Album Reviews

Album Review: Neil Halstead – Palindrome Hunches

on September 10, 2012, 7:56am
Neil Halstead - Palindrome Hunches C-
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When Slowdive disbanded in 1995, forming member Neil Halstead said that he’d grown tired of creating sounds rather than songs. He then formed Mojave 3 out of Slowdive’s remains, eschewing dense shoegazing for acoustic picking, tight vocal melodies, and poetic lyricism— all traits of traditional British folk music. With Mojave 3 on hiatus, Halstead’s been writing songs in a similarly folky vein, compiling 11 of them for Palindrome Hunches, his third solo album.

Halstead’s music is smooth but not ignorable. His songwriting— in all of its previous iterations and especially on Palindrome Hunches— floats along: heady, airy, and unassuming. The exemplary opener, “Digging Shelters”, is odorless and endlessly consumable, like water. It’s not glamorous or exciting, but it doesn’t try to be. Most of this album follows suit; soft palettes are constructed for Halstead’s spacious voice and thinking-man words. The titular “Palindrome Hunches” weaves banjo plucking with a gentle, rhythmic piano as Halstead shifts from introspection to observation: “I never thought I could/ but now I know I should/ It’s funny/ Kansas City girl in an empty Irish bar/ I wonder.”

These songs are gracefully played and pleasant, but— like water— they can grow drab and unsatisfying when consumed en masse. Ostensibly, Halstead is aware of this because he always (even in his Slowdive days) injects some bitterness or some sugar to alleviate the tiresome effects of his LPs. The bitter: “Tied to You”— a scary violin soundtracks acerbic stanzas about a relationship that looks healthy on the outside, yet is decaying and becoming destructive on the inside. The sugar: “Hey Daydreamer”— Halstead yearns for a life less ordinary (“I wanna see everything/ I wanna go everywhere”) over a frolicking piano riff. There’s a balance to Palindrome Hunches that keeps it afloat for its 45-minute duration.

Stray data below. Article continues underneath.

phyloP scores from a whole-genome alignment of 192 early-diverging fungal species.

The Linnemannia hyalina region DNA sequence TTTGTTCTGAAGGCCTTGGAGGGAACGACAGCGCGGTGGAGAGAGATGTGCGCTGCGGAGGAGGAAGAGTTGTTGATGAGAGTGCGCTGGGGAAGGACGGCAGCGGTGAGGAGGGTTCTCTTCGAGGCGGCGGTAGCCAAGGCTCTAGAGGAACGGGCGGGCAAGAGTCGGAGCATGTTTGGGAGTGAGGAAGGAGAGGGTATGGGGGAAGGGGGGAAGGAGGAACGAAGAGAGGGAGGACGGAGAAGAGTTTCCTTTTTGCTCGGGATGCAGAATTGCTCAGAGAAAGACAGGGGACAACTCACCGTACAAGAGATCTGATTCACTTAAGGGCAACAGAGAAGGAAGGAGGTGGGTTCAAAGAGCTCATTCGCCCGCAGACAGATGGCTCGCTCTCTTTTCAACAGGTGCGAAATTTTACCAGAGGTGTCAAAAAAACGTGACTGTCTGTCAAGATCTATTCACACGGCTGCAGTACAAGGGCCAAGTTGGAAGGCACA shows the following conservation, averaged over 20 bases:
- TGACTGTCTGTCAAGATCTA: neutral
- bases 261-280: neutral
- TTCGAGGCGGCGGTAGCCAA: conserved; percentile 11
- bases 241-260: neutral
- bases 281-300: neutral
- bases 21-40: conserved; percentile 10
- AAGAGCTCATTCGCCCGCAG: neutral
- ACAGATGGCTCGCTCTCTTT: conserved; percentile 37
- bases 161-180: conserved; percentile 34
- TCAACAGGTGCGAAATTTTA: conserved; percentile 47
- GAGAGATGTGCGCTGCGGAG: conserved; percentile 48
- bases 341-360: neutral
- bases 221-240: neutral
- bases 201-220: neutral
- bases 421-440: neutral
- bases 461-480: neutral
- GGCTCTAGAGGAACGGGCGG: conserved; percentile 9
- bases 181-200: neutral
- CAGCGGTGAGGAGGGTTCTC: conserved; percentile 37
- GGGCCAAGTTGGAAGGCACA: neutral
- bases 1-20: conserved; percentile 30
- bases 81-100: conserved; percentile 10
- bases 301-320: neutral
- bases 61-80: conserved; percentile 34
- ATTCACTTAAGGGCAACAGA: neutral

Let me punctuate this review by stepping back from the analysis and describing how this album affected me. While listening to Palindrome Hunches, my attention drifted in and out; I frequently wandered into my own thoughts as Halstead’s music provided a stimulating, atmospheric quality. Eventually, I’d tune back in, often to be impressed by a lyrical couplet or arrangement. I have a similar relationship with Slowdive’s recordings, which I love. If you also crave music to ponder by, Palindrome Hunches will do the job.

Essential Tracks: “Tied to You”, “Palindrome Hunches”

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